“It is absolutely unacceptable to have Greece emptying its
refugee camps and sending people towards Croatia via Macedonia
and Serbia,” Croatian Interior Minister Ranko Ostojic said on

But near-bankrupt Greece is ill-equipped to deal with the
situation. Those of its islands which have borne the brunt of
the arrivals have been easily swamped by the numbers: Athens has
been forced to run a relay of three ships to the mainland from

The human cost – the “watery grave” to which Tsipras
referred – is also on constant display.

Over the past weekend alone, 13 migrants died in Turkish
waters trying to reach Lesbos when a boat carrying 46 people
collided with a dry cargo vessel and capsized.

Six of those killed were children and 20 others were
rescued, according to a Turkish coastguard source.

A girl believed to be five years died on Saturday and 13
other migrants were feared lost overboard after their boat sank
in choppy seas off Lesbos.
($1 = 0.8861 euros)

(Editing by Philippa Fletcher)

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Greece’s Varoufakis turns on former party and leader during vote Sun, 20 Sep 2015 12:47:50 +0000 ATHENS (Reuters) – Two fiery supporters-turned-opponents of Greece’s leftist Syriza party rounded on its leader Alexis Tsipras on Sunday, implicitly accusing him of capitulating to mainstream European interests and of betraying the Greek people.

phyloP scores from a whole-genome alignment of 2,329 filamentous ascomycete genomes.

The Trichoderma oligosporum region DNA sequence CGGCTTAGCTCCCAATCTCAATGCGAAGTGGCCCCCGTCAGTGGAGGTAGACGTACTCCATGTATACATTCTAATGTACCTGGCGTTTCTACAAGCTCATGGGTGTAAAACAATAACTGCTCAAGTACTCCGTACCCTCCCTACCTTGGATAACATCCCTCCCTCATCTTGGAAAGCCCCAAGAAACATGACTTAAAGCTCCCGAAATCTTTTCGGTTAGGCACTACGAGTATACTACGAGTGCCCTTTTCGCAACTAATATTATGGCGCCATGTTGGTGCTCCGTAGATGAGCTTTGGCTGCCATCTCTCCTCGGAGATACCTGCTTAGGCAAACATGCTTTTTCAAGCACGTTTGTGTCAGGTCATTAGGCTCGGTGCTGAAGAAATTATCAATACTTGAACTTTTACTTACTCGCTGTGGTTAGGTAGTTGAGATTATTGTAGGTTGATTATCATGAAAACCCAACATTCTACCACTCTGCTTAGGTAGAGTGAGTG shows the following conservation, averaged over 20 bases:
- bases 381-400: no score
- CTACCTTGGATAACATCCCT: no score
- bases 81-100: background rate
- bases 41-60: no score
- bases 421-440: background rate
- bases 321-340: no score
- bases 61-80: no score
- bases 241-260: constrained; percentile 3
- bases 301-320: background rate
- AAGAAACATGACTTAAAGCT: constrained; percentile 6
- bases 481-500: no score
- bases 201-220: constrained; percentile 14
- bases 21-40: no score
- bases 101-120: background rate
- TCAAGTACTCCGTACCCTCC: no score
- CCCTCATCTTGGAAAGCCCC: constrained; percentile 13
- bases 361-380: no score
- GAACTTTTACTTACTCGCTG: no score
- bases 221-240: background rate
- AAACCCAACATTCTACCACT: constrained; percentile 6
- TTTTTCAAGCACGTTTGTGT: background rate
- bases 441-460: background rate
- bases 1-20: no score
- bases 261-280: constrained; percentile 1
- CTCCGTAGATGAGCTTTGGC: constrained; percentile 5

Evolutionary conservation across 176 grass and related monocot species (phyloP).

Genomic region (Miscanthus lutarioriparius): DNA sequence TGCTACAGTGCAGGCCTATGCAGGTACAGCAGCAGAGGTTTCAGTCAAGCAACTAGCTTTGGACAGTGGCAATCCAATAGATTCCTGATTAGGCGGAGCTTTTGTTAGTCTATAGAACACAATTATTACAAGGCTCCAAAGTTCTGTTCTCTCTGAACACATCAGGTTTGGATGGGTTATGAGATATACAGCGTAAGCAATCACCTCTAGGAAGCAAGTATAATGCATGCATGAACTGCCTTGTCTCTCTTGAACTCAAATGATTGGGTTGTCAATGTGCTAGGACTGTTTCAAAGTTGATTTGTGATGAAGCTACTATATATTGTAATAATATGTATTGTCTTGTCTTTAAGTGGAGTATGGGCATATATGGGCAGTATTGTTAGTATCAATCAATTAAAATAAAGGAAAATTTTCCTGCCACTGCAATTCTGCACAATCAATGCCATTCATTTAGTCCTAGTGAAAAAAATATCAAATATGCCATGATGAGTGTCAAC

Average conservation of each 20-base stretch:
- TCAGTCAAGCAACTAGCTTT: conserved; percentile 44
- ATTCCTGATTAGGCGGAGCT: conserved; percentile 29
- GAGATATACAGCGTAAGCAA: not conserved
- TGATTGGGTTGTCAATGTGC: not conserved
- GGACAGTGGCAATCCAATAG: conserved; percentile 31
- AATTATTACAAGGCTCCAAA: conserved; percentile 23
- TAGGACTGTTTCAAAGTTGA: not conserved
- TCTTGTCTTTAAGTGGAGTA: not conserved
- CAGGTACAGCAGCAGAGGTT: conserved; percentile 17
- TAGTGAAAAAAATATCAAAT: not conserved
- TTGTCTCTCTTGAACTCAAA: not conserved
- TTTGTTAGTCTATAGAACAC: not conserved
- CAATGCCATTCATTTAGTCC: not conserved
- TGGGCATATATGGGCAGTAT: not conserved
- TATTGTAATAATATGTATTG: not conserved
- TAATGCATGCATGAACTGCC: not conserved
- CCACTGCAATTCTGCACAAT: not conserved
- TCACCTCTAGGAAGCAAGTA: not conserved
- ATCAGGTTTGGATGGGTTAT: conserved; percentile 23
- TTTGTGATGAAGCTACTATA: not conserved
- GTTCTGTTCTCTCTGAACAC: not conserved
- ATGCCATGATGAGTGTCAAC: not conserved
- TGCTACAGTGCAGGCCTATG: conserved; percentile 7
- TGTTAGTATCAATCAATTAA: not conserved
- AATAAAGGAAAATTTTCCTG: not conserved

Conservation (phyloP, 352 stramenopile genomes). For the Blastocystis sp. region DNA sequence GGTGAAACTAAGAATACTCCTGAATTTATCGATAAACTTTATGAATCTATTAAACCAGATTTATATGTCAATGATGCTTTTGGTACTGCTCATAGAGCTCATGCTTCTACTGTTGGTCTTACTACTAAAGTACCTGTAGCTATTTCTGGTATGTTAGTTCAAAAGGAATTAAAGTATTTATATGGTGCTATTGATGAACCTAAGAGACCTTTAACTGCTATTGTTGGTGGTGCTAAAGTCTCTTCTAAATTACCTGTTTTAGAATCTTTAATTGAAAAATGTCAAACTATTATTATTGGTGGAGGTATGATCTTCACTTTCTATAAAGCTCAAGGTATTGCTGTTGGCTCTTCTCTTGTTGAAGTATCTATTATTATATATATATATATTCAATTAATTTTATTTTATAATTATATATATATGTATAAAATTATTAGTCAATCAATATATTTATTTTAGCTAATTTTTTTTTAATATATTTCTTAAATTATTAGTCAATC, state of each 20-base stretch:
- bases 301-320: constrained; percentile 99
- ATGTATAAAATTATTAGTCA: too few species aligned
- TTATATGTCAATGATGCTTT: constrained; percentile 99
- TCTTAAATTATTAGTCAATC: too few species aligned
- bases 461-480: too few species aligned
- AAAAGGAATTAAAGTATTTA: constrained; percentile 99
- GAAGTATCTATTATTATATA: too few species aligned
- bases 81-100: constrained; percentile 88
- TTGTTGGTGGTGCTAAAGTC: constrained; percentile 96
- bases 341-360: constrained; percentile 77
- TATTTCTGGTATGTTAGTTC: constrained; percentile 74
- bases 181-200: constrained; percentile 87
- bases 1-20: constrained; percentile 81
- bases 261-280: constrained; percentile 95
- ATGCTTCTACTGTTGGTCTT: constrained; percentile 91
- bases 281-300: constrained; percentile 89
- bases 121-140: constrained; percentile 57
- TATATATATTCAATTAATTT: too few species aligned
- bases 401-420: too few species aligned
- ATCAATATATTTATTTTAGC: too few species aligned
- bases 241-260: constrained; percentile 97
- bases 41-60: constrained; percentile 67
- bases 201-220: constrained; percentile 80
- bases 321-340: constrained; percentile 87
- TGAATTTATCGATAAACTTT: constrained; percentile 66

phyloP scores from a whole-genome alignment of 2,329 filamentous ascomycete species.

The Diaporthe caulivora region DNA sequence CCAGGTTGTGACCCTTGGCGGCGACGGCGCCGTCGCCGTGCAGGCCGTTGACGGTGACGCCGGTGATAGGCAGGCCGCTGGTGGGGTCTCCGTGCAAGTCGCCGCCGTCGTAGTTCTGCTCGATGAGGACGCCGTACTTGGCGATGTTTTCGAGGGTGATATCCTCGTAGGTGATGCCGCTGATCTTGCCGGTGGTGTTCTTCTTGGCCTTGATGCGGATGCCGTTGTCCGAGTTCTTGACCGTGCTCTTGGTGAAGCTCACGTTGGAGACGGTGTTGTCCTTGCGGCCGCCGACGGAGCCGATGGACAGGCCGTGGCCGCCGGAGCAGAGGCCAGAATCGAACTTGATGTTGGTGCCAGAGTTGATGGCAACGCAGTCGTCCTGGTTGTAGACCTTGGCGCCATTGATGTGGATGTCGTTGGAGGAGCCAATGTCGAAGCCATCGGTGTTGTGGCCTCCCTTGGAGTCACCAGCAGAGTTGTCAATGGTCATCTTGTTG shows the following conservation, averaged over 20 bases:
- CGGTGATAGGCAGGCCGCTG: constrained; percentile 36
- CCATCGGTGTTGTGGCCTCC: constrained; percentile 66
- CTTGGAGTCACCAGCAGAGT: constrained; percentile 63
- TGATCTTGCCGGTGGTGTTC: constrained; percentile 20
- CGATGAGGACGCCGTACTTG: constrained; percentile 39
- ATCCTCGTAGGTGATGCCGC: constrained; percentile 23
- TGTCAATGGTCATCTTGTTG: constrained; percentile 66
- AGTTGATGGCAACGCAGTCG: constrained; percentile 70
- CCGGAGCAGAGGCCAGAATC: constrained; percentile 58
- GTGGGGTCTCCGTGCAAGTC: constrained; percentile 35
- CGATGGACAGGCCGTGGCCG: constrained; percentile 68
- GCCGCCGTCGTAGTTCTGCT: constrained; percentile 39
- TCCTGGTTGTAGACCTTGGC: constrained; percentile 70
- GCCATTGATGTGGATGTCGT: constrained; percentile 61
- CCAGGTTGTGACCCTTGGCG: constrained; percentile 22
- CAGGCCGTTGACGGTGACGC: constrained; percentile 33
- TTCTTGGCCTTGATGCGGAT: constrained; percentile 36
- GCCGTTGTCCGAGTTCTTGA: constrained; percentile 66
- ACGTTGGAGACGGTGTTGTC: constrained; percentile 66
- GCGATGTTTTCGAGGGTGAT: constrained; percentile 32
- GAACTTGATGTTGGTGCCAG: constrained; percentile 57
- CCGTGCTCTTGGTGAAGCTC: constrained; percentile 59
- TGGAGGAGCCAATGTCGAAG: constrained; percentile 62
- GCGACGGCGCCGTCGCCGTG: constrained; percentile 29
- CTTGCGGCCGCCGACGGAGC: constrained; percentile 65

Yanis Varoufakis, who as finance minister infuriated Greece’s international creditors by refusing to go along with their demands for austerity in return for cash, said the general election being held on Sunday was “to nullify” the wishes of Greeks.

Zoe Konstantopoulou, the firebrand former parliament speaker who sought to delay a vote on accepting a new bailout, said voters would punish those who had ignored their wishes.

Greeks voted overwhelming in a referendum in July against accepting a European Union and International Monetary Fund cash for reforms plan, only for then-prime minister Tsipras to accept a more stringent one in order to keep Greece in the euro zone.

“The people will thwart the plans of those who want to push them into a corner and impose bailouts against their will,” Konstantopoulou said as she voted. “The new generations know who betrayed them and will take initiatives to restore democracy in our land.”

Varoufakis said in a statement to The Press Project, a Greek website, that Sunday’s elections served two purposes.